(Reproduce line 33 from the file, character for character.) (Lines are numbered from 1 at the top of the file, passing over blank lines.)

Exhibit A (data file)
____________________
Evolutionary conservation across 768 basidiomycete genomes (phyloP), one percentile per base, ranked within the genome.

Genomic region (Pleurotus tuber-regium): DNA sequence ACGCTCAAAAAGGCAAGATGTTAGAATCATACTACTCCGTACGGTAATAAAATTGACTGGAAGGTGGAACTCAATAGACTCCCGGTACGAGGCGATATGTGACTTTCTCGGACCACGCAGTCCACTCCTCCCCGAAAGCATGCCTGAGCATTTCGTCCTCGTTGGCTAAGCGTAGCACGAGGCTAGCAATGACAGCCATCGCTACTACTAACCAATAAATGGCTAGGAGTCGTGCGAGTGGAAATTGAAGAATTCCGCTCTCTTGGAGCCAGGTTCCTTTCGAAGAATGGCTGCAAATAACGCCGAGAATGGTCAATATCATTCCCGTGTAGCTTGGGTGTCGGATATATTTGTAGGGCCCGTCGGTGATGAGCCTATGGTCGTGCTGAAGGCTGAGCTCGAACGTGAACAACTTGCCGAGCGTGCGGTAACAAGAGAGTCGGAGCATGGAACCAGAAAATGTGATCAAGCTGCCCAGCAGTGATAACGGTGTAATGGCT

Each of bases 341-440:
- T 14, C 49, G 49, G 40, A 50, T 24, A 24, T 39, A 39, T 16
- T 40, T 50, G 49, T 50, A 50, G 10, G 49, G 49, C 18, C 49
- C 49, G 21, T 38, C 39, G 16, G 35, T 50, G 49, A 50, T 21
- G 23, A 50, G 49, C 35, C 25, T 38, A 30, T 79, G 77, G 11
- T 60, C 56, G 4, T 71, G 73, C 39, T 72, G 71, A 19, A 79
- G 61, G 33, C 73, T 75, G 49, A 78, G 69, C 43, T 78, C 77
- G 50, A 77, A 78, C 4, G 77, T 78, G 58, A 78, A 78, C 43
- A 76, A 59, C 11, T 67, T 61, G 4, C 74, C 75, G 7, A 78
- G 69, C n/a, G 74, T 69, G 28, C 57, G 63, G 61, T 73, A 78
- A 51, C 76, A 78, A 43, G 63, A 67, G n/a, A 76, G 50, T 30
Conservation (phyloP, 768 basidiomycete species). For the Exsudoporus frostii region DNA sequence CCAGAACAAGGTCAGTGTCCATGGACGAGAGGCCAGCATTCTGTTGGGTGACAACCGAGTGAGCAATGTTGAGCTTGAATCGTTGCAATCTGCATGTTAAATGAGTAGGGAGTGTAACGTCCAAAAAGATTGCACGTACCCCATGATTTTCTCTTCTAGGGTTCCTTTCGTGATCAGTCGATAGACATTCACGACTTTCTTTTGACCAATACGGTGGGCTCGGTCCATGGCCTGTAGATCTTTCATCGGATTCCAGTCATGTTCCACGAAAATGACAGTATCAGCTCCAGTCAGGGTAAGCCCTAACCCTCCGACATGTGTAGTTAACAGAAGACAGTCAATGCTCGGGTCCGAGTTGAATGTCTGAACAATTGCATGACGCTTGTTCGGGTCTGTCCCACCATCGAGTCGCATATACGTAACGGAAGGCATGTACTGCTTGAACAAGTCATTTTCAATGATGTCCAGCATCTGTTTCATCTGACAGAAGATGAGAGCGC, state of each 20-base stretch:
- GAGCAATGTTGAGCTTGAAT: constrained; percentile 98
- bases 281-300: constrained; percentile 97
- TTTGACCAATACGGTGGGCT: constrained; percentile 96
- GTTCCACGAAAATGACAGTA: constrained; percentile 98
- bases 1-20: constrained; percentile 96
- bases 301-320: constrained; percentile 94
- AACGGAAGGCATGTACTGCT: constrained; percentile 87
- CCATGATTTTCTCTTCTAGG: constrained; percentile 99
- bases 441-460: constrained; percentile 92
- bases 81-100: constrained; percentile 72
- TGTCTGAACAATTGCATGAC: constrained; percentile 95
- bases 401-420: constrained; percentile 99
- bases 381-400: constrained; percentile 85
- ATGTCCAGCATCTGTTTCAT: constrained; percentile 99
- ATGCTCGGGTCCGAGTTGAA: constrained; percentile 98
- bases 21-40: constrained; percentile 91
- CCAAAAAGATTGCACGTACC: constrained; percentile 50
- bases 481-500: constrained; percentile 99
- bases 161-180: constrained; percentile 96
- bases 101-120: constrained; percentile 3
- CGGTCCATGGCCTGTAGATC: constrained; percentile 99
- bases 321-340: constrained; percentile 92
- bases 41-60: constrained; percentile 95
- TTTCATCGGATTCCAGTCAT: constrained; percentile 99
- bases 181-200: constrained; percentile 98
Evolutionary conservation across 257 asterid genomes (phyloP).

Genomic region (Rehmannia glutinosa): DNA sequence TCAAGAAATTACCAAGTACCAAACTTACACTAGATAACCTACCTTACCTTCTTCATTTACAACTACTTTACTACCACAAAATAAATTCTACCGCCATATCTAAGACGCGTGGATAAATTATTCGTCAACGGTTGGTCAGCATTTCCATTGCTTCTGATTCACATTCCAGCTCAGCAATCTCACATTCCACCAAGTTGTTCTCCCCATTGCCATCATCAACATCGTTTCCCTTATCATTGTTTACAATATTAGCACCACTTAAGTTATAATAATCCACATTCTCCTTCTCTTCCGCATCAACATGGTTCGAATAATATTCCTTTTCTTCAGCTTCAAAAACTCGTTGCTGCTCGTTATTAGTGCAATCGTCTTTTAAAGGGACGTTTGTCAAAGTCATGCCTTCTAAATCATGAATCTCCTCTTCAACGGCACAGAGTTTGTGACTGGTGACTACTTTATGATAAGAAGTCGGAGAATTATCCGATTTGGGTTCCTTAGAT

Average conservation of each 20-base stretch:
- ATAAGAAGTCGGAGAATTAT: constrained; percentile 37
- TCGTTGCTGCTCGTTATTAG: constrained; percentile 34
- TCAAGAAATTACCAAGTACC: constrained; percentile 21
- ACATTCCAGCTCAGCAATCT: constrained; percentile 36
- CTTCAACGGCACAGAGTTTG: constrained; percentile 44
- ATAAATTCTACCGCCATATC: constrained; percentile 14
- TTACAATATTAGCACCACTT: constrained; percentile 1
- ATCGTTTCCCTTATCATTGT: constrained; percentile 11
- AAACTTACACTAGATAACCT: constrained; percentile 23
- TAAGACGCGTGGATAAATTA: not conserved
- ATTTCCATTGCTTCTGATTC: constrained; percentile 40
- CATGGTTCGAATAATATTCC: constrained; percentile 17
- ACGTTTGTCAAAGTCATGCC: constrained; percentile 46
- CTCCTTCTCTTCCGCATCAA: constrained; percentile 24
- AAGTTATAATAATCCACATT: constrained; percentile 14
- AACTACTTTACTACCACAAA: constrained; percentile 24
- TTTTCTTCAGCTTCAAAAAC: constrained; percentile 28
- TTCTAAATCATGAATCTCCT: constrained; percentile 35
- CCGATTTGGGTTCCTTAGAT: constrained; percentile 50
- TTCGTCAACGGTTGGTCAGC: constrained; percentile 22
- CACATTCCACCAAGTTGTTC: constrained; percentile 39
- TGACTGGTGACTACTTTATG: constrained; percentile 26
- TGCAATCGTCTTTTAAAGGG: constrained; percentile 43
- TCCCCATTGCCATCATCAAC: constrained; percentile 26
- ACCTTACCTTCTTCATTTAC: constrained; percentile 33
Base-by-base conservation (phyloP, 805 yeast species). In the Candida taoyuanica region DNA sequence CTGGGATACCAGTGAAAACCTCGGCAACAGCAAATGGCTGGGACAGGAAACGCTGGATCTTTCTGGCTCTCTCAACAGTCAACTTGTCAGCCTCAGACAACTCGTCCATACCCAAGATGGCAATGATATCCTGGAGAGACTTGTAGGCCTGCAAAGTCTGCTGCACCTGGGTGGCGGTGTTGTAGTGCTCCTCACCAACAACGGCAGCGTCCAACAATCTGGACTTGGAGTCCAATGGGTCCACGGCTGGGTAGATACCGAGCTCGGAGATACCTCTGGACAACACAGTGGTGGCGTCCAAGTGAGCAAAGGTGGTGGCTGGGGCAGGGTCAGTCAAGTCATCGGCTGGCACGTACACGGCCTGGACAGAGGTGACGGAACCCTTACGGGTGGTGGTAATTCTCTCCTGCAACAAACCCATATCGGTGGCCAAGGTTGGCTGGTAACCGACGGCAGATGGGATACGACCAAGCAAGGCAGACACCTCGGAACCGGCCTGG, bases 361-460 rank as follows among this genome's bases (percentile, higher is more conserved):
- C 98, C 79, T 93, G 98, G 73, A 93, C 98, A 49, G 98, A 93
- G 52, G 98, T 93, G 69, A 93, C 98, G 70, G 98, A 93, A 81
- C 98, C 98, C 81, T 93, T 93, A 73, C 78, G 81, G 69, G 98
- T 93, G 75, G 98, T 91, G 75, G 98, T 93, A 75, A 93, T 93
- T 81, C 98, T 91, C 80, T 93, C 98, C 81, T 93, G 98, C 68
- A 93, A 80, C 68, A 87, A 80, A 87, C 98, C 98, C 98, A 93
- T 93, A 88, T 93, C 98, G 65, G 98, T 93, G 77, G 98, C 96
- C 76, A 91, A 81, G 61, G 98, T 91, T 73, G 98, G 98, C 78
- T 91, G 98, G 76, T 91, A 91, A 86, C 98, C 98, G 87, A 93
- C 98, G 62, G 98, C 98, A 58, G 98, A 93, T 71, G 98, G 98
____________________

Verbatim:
- bases 161-180: constrained; percentile 96